Backlogged rape kit testing produces third indictment
Jeffrey King of Coatesville, Pennsylvania was arrested earlier this month for alleged rape of a woman near the University of Delaware in 1993. He is the third suspect indicted after being identified through an initative to test backlogged rape kits.
The 1993 rape case had been considered cold. The rape kit was not tested for DNA until the case was reopened two years ago through the State’s Sexual Assault Kit Initative (SAKI).
SAKI was first funded by a federal grant in 2015 to address a backlog of untested sexual assault kits in police departments across the First State. SAKI coordinator Michael Kelley says since then the backlog has been eliminated — with more than 800 kits tested and in various stages of investigation.
“Many reasons why a lot of the kits weren’t tested were for the DNA purposes,” he said. “There was no DNA testing done at that time.”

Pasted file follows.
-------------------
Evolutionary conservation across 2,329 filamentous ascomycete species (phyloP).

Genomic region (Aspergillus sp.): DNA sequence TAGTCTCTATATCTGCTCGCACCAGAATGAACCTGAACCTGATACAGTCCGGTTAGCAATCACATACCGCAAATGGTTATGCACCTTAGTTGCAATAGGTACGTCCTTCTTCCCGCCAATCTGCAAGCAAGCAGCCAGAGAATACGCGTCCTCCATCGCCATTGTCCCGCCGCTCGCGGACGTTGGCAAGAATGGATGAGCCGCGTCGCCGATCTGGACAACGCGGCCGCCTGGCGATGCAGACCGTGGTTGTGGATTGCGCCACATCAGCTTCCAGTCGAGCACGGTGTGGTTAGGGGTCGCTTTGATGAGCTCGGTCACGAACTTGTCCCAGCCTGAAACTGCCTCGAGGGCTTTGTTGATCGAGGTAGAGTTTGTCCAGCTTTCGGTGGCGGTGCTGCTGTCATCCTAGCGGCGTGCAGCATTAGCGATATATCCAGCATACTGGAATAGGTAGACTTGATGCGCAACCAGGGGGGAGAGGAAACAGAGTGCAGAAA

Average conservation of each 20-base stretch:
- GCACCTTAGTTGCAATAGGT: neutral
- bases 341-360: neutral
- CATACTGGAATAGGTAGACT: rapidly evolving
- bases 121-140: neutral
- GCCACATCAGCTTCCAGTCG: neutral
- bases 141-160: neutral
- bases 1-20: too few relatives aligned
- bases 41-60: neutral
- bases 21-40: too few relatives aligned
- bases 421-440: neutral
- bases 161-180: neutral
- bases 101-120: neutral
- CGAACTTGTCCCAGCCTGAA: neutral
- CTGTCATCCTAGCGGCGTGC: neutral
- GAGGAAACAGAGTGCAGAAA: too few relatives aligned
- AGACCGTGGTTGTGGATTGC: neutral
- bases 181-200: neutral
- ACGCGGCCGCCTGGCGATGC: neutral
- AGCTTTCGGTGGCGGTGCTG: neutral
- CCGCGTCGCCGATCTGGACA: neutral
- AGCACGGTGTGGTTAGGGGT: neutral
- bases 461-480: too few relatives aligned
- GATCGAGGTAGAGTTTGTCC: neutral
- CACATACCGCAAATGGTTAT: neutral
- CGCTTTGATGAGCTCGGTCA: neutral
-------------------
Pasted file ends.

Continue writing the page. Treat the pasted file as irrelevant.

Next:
Kelley says Jeffrey King’s arrest is the third made through the initiative.
Delaware Attorney General Kathy Jennings emphasized the importance of victims coming forward to report rape and sexual assault.
“There can be no investigation or prosecution or conviction in a rape or sexual assault without the survivor who steps into the daunting world of the criminal justice system,” she said.
King was identified as a suspect in the 1993 case through a DNA analysis by private company Parabon NanoLabs. Parabon predicted the physical appearance and ancestry of the suspect through a process called DNA phenotyping. Newark Police say the DNA profile collected from the rape kit did not match any in the FBI’s law enforcement DNA database called CODIS (Combined DNA Index System), but Parabon generated leads by searching various other databases including a public genealogy website.
A match was then made to King’s DNA through testing of a recently discarded item collected by investigators.
Newark Police say King has posted $50,000 bail and is no longer detained in Howard R. Young Correctional Facility.